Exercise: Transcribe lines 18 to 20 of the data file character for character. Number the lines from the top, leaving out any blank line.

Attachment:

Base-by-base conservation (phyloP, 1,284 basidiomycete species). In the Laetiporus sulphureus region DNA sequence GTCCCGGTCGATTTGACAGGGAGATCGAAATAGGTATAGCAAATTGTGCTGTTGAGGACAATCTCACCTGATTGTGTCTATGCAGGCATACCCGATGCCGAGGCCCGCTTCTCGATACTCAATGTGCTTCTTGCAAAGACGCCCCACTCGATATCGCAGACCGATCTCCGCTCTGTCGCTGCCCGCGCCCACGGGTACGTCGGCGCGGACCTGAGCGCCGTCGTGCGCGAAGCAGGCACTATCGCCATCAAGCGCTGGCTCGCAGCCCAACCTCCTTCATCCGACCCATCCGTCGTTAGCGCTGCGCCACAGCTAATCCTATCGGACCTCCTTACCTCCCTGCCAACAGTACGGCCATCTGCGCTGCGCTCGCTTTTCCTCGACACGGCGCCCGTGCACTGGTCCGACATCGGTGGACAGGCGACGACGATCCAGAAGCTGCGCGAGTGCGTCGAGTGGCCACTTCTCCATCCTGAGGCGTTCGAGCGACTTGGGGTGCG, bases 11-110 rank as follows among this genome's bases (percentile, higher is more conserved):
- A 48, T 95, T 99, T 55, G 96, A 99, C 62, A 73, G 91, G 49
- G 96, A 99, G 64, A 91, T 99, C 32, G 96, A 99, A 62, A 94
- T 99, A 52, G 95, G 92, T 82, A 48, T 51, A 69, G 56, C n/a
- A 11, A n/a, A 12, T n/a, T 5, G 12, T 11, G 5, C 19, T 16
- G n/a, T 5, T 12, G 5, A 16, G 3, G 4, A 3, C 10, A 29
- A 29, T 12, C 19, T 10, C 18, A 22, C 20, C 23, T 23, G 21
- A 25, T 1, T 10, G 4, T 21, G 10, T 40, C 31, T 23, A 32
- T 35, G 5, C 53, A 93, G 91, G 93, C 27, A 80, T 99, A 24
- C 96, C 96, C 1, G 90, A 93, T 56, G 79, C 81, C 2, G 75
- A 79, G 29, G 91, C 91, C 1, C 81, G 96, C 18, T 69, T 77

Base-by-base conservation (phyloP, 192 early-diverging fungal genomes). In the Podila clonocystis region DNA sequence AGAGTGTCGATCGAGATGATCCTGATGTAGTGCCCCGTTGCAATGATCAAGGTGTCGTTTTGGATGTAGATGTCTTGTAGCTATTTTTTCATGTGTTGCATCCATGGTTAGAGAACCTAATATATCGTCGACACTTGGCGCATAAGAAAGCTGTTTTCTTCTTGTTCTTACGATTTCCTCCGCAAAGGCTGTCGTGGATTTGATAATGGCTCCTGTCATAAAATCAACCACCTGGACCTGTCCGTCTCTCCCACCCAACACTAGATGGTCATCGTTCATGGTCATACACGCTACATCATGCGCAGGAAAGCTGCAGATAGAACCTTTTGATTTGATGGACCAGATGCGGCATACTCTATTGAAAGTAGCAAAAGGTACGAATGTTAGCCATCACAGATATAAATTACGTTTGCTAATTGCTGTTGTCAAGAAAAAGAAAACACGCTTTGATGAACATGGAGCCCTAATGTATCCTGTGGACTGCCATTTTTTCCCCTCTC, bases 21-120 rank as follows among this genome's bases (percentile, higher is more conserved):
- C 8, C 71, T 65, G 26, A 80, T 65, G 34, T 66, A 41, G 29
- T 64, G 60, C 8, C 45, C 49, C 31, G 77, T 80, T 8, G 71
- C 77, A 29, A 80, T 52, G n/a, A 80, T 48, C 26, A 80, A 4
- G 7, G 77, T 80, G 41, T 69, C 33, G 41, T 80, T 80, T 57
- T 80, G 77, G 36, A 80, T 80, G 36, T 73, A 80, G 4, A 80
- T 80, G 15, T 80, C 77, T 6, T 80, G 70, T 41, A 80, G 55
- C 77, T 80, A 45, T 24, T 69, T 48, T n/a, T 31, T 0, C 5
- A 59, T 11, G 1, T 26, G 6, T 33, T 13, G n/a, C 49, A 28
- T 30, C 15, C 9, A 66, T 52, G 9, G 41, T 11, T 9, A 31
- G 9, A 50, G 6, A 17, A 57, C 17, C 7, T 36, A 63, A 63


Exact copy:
- T 80, G 15, T 80, C 77, T 6, T 80, G 70, T 41, A 80, G 55
- C 77, T 80, A 45, T 24, T 69, T 48, T n/a, T 31, T 0, C 5
- A 59, T 11, G 1, T 26, G 6, T 33, T 13, G n/a, C 49, A 28